- One of the managers of Google Brain, Samy Bengio, announced Tuesday he's leaving the company.
- It's the highest-ranking team member to leave the company amid the fallout of well-known artificial intelligence researcher's departure from Google.
- Google Brain is an AI research team at Google.
Samy Bengio, a well-known researcher at Google's research group Brain, announced on Tuesday he's resigning from Google.
Bengio is the highest-ranked official to depart amid the fallout from Google's handling of ethics researcher Timnit Gebru, a well-known artificial intelligence researcher at Google who said the company abruptly fired her last fall after she requested clarity about a retracted paper.
"This is one of the most difficult emails I can think of sending to all of you: I have decided to leave Google in order to pursue other exciting opportunities," Bengio wrote in an email to his Google research team obtained by CNBC. "There's no doubt that leaving this wonderful team is really difficult." His last day is April 28.
We're making it easier for you to find stories that matter with our new newsletter — The 4Front. Sign up here and get news that is important for you to your inbox.
Bengio oversaw Gebru's team and said in December that he wasn't notified the company had fired Gebru. He started at Google in 2007, according to his LinkedIn profile.
Bloomberg first reported Bengio's resignation.
"I stand by you, Timnit," he wrote in a Facebook post in December. "I also stand by the rest of my team who, like me, was stunned and is trying to make sense of all this. In particular the Ethical AI team, but also the broader Brain Research team."
Gebru was the technical co-lead of the Ethical AI Team at Google and worked on algorithmic bias and data mining. She's a well-known advocate for diversity in technology and is the co-founder of a community of black researchers called Black in AI.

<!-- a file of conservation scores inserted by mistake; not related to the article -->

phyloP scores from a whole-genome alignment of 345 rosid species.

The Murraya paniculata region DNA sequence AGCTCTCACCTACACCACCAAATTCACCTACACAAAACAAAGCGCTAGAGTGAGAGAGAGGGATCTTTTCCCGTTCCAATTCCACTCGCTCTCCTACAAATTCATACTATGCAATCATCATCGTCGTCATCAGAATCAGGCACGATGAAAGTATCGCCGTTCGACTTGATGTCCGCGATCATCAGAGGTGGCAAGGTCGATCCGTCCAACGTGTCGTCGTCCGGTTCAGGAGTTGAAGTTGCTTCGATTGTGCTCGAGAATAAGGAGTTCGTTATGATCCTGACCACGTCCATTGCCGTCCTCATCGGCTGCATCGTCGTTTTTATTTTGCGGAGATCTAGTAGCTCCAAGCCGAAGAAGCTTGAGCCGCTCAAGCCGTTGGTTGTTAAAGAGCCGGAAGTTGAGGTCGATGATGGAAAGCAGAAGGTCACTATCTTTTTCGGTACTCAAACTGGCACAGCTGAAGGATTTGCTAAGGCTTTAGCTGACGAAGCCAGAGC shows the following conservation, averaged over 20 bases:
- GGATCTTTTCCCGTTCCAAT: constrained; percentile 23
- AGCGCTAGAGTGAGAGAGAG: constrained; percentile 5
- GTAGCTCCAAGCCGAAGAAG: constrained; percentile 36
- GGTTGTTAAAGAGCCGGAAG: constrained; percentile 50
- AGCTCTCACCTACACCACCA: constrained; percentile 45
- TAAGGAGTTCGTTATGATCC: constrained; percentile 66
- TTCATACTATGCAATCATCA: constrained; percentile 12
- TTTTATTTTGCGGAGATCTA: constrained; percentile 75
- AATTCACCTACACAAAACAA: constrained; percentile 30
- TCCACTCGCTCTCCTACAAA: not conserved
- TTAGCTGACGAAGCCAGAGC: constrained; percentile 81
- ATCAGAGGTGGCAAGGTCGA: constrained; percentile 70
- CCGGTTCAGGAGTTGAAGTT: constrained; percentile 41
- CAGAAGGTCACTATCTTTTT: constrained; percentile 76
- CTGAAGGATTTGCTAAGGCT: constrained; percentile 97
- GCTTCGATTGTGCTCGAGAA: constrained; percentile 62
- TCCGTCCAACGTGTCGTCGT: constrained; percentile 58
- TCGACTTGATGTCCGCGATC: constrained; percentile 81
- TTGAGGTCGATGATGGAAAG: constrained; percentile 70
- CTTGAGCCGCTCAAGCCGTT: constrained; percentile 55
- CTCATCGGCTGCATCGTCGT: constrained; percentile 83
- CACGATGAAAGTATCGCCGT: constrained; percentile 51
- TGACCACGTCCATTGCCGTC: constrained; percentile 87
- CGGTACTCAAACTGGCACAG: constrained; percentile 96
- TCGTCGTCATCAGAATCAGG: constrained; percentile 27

CEO Sundar Pichai vowed to investigate after industry-wide outrage at Gebru's firing. In February, the company said it concluded the investigation and made tweaks to diversity and research policies. It declined to share investigation findings.
But that didn't stop the fallout. The company fired Margaret Mitchell, Gebru's co-lead, in February, alleging she transferred electronic files out of the company. Academics turned down funding from Google. At least a few employees have resigned, citing the company's handling of Gebru's research and departure.
Though Bengio didn't mention Gebru specifically in his departure email Tuesday, he gave kudos to his team for improving their "understanding of machine learning and its impact on the world."
"I've learned so much with all of you, in terms of machine learning research of course, but also on how difficult yet important it is to organize a large team of researchers as to promote long term ambitious research, exploration, rigor and diversity and inclusion."
Neither Google nor Samy Bengio immediately responded to requests for comment.